Who said crying over movies was reserved only for romance and drama? Remember The Titans follows the story of a 1970’s high school football coach, Herman Boone (Denzel Washington), who is hired to build a racially diverse team after two segregated schools combine into one. Racial tensions flare as a result of his hiring, so he takes the football team of young black and white men, who frequently clash, away for training camp to build team chemistry and respect for one another. The team returns to school, where they begin winning games and building a community. When tragedy strikes, it becomes clear that Coach Boone’s efforts to build a team were successful, as the young men rally together. There’s something deeply moving about the brotherhood between Coach Boone’s players that will stick with you long after the movie.
500 Days of Summer is a hit indie movie that tells the story of a failed relationship between Tom (Joseph Gordon-Levitt) and Summer (Zooey Deschanel). The entire film is essentially a flashback of moments from Tom and Summer’s relationship, flashing back and forth to specific memories from Tom’s point of view. You see the highs and lows, the befores and afters. I think this one makes me cry simply because unrequited love is real and it’s the worst.
I think every twenty-something has seen this movie and if you’re like me, then you absolutely love it no matter what time of year! Two women on opposite sides of the pond—Amanda Woods (Cameron Diaz) in L.A. and Iris Simpkins (Kate Winslet) in London happen upon each other in an effort to escape their broken love lives through exchanging homes for the holidays. Each of them falls for the others’ city while finding sparks of romance in the others’ co-worker and brother (Jack Black and Jude Law, respectively). This one’s a ‘major weeper’ mostly because Kate Winslet is so charming, Jude Law is so British, and Jack Black is so funny. I’m a sap, but I love a good cry over The Holiday.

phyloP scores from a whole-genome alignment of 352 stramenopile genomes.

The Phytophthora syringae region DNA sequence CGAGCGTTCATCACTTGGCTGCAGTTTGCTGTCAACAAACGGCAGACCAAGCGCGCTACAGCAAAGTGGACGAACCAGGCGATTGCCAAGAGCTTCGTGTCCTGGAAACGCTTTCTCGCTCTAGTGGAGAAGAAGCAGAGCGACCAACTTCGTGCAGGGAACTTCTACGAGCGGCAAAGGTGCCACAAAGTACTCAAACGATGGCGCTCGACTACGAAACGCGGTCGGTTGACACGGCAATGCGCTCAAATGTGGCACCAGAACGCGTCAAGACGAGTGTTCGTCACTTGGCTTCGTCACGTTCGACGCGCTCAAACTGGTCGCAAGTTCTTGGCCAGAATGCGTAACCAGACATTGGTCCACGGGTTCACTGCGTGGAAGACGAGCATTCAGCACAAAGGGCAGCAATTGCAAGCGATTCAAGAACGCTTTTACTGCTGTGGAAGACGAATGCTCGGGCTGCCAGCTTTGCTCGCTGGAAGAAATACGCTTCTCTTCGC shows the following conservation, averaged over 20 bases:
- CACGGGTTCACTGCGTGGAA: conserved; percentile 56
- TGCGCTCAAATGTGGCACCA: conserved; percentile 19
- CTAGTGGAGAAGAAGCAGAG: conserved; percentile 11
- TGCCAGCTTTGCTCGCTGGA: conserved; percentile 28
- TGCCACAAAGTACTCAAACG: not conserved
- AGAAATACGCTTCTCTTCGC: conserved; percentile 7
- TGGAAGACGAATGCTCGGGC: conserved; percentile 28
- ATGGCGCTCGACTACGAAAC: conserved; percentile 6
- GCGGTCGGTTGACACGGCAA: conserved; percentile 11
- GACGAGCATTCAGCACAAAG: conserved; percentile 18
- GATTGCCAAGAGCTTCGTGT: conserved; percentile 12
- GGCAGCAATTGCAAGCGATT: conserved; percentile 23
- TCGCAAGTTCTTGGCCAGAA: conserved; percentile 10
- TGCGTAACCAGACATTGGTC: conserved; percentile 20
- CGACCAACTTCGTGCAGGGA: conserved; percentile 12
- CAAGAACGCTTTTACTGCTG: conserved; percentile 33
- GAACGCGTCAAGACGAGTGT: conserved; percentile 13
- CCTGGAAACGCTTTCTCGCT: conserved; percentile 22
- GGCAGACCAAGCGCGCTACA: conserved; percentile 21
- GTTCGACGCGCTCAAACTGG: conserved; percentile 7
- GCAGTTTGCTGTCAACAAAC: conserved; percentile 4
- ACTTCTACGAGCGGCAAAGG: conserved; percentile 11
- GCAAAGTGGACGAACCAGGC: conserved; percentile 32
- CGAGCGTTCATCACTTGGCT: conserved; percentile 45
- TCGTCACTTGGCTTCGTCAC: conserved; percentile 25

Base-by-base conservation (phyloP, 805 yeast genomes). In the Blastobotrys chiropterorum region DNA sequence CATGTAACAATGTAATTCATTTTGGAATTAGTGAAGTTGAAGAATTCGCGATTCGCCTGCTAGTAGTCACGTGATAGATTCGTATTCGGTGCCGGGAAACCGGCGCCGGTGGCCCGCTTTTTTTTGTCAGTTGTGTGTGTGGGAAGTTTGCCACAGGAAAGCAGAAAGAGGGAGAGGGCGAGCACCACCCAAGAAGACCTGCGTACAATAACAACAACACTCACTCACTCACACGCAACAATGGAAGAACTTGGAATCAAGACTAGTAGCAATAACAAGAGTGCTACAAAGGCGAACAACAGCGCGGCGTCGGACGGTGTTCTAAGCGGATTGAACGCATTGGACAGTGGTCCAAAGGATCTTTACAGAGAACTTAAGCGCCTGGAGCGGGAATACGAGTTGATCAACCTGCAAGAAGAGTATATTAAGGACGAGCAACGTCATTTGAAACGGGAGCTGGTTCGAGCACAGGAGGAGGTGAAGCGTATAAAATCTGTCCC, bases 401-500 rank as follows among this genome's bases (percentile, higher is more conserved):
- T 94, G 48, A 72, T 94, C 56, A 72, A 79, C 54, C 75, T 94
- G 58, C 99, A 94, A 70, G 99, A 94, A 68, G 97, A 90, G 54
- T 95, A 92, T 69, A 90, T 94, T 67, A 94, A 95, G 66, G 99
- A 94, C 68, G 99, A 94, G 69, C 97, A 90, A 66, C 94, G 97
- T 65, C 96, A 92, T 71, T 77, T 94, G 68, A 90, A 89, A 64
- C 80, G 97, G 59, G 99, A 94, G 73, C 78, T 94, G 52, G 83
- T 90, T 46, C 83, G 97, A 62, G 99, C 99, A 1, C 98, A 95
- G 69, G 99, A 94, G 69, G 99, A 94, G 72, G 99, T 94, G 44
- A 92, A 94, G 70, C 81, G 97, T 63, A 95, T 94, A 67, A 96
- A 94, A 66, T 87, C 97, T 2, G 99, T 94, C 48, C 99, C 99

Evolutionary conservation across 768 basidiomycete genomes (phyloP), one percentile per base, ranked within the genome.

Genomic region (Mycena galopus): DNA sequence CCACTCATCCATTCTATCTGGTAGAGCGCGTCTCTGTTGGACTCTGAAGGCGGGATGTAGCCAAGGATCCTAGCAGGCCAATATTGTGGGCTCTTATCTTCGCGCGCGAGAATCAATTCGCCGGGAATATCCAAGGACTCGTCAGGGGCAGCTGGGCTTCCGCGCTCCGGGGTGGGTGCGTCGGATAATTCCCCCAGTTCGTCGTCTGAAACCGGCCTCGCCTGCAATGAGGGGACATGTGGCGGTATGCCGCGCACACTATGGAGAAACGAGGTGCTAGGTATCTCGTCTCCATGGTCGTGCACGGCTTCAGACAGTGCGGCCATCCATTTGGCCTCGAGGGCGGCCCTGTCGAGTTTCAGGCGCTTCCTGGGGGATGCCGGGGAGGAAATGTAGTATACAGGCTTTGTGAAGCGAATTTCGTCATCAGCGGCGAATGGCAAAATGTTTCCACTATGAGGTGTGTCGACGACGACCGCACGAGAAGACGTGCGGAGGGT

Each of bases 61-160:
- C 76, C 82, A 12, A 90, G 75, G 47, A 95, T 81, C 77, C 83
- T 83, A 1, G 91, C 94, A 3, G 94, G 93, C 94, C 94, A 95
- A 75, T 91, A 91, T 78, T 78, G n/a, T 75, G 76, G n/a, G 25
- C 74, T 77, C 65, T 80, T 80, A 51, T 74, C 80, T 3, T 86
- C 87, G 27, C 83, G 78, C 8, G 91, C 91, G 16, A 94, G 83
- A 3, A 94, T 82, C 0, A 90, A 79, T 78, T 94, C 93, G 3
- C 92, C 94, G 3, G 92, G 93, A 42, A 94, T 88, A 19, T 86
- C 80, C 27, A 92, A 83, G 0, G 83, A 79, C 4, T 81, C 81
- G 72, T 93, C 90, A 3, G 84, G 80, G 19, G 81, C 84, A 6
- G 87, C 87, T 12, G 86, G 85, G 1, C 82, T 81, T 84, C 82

Holly (Katherine Heigl) and Eric (Josh Duhamel) have two things in common: they’re the godparents of their best friends’ baby, Sophie, and they absolutely hate each other (with good reason, considering their trainwreck of a first/blind date years ago). The two suddenly become one-year-old Sophie’s caretakers and are forced to not only deal with the deaths of their best friends, but also to raise baby Sophie together. Life As We Know It perfectly mixes elements of drama, romance, and family. The ups and downs Holly and Eric face as they learn to balance their new family life with their already-busy professional lives is what makes this movie so great—and so worthy of blowing through a box of tissues.
What are your go-to movies for a good cry? Share them with us below or tweet us @litdarling!